Abner H. Gehman

Yesterday, since the Historical Society was closed, I got to spread out in the reading room and process some long unopened boxes.  A box labeled A. H. Gehman revealed a chaotic collection of papers belonging to Abner H. Gehman and his son, Harry M. Gehman.

Abner H. Gehman was born in 1854 in Franconia Towship.  As as adult, he moved to Norristown.  Going through the box, I found many things familiar from writing this blog.  Mr. Gehman was member of the Republican Invincibles.


He also briefly worked as a clerk at Adam Scheidt Brewing Company.


Gehman was an active Republican and served as clerk of the county courts for four years and as a deputy clerk for forty.

For most of his life, Gehman worked in real estate and insurance, but for five years, 1895-1900, he owned a haberdashery shop on West Main Street in Norristown.  That business is connected to this curious document I found.


Was this an attempt to get husbands and fathers home for dinner on Thursdays or was there something else going on?  I looked through the Times-Herald for the years Gehman had the store, but I didn’t see a notice about the new hours.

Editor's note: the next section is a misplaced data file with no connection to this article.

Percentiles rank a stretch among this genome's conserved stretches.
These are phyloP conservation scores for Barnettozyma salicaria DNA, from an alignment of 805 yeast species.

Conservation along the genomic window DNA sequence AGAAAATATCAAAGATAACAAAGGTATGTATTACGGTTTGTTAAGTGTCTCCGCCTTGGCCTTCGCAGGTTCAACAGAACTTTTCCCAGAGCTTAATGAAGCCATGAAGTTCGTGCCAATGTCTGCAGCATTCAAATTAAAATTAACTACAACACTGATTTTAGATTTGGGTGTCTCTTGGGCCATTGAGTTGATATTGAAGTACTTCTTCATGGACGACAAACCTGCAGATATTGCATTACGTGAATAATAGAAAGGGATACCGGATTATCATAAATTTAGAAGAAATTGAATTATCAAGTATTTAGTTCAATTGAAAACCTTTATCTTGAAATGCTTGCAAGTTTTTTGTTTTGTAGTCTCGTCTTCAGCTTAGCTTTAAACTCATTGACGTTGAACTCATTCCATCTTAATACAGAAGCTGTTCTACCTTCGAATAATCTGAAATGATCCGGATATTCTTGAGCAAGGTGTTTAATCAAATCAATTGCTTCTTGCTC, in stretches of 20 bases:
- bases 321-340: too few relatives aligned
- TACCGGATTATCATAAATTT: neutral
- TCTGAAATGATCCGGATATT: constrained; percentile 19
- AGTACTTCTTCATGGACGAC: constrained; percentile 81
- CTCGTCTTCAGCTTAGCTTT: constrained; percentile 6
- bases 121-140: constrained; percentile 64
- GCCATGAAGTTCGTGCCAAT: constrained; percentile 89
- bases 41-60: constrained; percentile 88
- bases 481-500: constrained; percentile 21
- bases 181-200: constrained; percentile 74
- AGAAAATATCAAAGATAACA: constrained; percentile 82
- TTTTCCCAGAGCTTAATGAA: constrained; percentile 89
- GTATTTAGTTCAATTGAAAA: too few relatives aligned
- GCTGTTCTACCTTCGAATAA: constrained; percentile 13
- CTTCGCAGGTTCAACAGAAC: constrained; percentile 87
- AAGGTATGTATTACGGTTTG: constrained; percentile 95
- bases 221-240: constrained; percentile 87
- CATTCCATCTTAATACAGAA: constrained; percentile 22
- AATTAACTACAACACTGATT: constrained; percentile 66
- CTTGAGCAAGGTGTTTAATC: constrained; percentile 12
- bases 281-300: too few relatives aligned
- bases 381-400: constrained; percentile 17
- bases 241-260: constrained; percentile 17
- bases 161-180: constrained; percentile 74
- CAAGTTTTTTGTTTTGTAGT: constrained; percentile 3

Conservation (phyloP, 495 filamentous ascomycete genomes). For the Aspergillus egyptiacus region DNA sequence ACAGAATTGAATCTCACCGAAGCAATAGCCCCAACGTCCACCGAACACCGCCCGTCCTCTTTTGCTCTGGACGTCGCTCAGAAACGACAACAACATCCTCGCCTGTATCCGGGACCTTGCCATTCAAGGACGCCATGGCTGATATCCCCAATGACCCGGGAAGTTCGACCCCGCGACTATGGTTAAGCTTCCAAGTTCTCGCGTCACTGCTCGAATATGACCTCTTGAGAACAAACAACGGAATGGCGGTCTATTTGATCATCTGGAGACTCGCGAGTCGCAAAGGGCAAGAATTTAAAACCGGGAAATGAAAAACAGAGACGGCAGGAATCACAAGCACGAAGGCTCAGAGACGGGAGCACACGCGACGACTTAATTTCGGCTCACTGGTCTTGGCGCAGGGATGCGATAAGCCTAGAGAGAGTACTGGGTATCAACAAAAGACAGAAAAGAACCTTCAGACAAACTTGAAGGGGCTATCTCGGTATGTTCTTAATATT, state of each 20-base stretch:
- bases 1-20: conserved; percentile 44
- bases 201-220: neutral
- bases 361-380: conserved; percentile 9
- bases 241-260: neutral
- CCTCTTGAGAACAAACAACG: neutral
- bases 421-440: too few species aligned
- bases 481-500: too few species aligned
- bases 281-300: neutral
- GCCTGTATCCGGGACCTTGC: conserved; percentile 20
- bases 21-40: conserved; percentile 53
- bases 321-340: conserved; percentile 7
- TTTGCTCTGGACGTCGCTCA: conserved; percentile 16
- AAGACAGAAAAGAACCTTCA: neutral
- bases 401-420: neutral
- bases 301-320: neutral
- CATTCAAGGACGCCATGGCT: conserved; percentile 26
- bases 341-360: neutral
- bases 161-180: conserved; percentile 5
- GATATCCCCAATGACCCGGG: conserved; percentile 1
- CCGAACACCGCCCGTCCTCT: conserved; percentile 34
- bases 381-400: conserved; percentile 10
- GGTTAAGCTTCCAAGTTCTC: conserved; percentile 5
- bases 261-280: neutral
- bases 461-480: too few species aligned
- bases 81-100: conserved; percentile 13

When Abner Gehman died in 1939, just after his 85th birthday, his obituary appeared on the front page of the Times-Herald.

The Republican Invincibles

In the nineteenth century, it was common for political groups to organize marching clubs.  Men would parade in military style uniforms with capes and helmets and carry flaming torches.  In Montgomery County, probably no such group was as large and well known as the Republican Invincibles.  Founded in 1880, the club was primarily interested in presidential and gubernatorial elections.  In between, it was mainly a social club of the kind of which nineteenth-century Americans couldn’t get enough.  It’s annual dinner was required the largest hall in Norristown.

We have two remnants of the Republican Invincibles in our collection.  This is a ribbon that would have been worn by a member at an event like the annual dinner.


The ribbon below is from the first year of the Invincibles, 1880.  It has photographs of the Republican candidates, James A. Garfield and Chester A. Arthur.


Garfield detail

 Until the election of 1880, Montgomery County had been solidly Democratic.  Fans of Montgomery County history will know that the Democratic candidate in 1880 was our own Winfield Scott Hancock.  Despite a highly respected career in the Civil War and a very close popular vote, Hancock lost his home county by one vote.  Perhaps the Republican Invincibles played a role.